A Select Collection of Old English Plays, Volume 1
556 Pages
English
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A Select Collection of Old English Plays, Volume 1

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556 Pages
English

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The Project Gutenberg EBook of A Select Collection of Old English Plays, Volume I., by R. DodsleyCopyright laws are changing all over the world. Be sure to check the copyright laws for your country before downloadingor redistributing this or any other Project Gutenberg eBook.This header should be the first thing seen when viewing this Project Gutenberg file. Please do not remove it. Do notchange or edit the header without written permission.Please read the "legal small print," and other information about the eBook and Project Gutenberg at the bottom of thisfile. Included is important information about your specific rights and restrictions in how the file may be used. You can alsofind out about how to make a donation to Project Gutenberg, and how to get involved.**Welcome To The World of Free Plain Vanilla Electronic Texts****eBooks Readable By Both Humans and By Computers, Since 1971*******These eBooks Were Prepared By Thousands of Volunteers!*****Title: A Select Collection of Old English Plays, Volume I.Author: R. DodsleyRelease Date: October, 2005 [EBook #9050] [Yes, we are more than one year ahead of schedule] [This file was firstposted on September 1, 2003]Edition: 10Language: English*** START OF THE PROJECT GUTENBERG EBOOK COLLECTION OF OLD ENGLISH PLAYS, VOL. I. ***Produced by Jonathan Ingram, Tapio Riikonen and Distributed ProofreadersA SELECT COLLECTION OF OLD ENGLISH PLAYSVOL. IFOURTH EDITION, NOW FIRST CHRONOLOGICALLY ARRANGED, REVISED AND ...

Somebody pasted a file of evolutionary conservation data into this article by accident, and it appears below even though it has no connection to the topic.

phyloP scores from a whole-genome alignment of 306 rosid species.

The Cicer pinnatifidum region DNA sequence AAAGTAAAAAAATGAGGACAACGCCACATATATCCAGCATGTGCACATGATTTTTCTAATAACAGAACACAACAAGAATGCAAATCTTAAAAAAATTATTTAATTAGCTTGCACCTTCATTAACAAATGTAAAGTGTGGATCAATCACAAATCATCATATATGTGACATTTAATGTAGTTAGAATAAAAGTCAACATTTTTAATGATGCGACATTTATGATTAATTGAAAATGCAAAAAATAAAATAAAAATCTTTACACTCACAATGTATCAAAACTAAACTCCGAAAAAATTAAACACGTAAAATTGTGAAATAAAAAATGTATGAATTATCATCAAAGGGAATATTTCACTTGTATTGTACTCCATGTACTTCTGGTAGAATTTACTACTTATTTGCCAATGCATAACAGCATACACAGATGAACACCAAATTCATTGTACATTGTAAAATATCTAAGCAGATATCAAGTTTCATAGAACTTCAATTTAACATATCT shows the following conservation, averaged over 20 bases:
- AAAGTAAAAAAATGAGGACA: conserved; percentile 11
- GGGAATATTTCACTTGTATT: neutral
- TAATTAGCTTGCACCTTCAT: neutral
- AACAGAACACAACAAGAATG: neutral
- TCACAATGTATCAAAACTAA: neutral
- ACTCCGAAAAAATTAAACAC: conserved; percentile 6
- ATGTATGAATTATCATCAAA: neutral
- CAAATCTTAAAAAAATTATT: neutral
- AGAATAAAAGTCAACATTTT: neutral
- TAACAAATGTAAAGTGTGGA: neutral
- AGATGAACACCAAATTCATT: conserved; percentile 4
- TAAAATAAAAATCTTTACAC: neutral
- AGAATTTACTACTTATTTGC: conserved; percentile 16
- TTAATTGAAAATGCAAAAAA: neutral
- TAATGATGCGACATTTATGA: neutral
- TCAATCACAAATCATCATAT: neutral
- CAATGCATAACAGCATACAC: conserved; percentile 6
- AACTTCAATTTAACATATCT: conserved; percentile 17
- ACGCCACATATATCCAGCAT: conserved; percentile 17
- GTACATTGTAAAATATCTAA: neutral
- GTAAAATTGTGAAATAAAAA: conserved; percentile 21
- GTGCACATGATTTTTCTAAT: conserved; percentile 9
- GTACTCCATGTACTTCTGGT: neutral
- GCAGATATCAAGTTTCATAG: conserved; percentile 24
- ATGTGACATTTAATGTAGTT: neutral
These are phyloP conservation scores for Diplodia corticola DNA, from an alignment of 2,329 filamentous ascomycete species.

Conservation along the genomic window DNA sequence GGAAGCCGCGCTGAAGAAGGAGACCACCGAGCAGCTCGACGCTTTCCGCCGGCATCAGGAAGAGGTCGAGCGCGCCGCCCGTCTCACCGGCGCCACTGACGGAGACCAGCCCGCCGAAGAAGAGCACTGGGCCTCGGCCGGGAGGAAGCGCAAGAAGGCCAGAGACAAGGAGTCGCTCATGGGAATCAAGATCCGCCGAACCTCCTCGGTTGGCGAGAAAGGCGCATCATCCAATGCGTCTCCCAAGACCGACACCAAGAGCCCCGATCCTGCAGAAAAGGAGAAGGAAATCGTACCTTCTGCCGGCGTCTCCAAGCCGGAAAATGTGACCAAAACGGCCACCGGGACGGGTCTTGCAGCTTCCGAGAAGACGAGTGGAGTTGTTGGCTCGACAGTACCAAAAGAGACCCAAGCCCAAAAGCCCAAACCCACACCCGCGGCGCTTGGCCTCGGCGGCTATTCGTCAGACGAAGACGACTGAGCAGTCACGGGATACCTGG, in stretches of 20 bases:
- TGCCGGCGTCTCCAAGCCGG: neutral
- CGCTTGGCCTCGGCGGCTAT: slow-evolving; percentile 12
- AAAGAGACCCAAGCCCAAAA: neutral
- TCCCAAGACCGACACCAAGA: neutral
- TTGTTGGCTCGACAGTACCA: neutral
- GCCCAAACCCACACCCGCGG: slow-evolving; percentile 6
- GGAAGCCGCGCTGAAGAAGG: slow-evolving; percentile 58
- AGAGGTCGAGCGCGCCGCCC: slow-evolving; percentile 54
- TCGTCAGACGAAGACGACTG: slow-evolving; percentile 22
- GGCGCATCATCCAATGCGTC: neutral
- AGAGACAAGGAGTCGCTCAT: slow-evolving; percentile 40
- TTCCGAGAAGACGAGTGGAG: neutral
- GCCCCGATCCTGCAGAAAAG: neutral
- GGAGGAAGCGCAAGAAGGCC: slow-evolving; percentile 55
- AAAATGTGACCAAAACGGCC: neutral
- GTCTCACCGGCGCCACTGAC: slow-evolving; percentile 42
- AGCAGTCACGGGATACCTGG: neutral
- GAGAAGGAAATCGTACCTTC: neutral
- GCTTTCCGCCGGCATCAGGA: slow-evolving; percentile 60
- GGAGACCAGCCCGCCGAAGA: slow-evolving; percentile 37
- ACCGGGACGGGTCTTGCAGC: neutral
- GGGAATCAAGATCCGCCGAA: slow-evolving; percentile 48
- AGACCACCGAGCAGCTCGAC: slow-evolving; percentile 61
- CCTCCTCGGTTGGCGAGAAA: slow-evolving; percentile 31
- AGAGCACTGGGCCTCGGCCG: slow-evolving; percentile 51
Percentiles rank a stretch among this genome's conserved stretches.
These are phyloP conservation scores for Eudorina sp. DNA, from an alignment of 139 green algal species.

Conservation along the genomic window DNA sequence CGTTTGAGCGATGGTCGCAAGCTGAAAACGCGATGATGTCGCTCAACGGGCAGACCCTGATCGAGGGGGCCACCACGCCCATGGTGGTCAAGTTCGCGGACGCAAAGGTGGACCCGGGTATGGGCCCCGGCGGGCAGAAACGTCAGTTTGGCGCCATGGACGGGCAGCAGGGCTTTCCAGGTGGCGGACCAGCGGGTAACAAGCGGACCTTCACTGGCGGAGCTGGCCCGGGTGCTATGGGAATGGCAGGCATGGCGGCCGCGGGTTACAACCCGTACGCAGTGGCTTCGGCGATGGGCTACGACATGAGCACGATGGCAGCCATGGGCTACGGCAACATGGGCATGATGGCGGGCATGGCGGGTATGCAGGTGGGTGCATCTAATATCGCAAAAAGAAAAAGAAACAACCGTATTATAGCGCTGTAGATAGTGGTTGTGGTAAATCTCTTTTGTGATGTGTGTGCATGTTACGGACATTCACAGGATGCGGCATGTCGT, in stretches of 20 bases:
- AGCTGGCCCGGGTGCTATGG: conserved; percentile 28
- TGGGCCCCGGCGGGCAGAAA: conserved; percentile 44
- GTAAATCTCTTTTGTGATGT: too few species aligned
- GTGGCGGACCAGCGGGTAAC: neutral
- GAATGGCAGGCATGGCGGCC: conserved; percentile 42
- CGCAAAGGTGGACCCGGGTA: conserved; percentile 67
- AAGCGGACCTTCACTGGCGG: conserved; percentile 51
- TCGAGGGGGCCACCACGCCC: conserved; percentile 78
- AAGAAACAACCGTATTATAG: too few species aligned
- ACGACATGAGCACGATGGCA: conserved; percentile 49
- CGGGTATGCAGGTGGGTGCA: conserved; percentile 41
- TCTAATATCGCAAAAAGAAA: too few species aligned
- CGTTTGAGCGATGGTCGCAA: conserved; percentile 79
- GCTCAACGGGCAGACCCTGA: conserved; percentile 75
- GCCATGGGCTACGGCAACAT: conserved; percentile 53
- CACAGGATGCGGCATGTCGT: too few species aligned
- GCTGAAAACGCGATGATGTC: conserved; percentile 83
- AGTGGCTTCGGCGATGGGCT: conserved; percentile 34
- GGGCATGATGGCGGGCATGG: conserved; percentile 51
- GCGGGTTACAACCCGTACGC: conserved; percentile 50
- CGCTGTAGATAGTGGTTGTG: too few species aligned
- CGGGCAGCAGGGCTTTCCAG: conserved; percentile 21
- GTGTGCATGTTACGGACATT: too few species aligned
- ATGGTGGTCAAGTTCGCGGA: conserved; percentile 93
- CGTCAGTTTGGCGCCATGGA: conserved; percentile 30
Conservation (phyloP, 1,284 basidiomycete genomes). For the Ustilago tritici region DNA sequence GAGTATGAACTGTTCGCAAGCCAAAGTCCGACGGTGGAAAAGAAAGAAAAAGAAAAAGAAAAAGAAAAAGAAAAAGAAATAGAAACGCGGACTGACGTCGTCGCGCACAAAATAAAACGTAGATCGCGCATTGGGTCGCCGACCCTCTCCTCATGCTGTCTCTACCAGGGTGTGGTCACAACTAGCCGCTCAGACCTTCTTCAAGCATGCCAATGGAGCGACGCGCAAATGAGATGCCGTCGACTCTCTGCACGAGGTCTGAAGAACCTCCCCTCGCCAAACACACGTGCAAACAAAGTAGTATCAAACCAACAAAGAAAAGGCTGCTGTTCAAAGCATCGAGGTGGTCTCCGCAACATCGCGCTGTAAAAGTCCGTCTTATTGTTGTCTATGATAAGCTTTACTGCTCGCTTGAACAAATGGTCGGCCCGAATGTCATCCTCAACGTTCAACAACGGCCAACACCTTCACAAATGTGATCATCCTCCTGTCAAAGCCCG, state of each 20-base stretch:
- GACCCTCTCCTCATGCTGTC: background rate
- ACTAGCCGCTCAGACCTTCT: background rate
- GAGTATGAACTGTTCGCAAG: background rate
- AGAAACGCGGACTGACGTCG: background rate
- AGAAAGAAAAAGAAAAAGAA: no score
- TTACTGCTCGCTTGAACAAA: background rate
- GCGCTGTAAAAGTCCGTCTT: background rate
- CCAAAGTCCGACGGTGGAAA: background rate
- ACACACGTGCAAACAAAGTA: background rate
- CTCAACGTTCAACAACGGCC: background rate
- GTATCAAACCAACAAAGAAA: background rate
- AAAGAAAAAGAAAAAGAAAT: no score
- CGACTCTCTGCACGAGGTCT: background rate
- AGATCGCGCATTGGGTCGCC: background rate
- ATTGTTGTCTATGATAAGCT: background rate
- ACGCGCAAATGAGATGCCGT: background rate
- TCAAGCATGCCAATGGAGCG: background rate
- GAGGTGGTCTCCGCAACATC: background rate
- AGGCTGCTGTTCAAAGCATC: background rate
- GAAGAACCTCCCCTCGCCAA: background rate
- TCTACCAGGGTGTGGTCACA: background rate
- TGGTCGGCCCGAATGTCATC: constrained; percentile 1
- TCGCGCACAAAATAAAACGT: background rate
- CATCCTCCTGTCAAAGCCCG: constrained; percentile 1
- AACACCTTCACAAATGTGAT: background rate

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The Project Gutenberg EBook of A Select
Collection of Old English Plays, Volume I., by R.
Dodsley
Copyright laws are changing all over the world. Be
sure to check the copyright laws for your country
before downloading or redistributing this or any
other Project Gutenberg eBook.
This header should be the first thing seen when
viewing this Project Gutenberg file. Please do not
remove it. Do not change or edit the header
without written permission.
Please read the "legal small print," and other
information about the eBook and Project
Gutenberg at the bottom of this file. Included is
important information about your specific rights and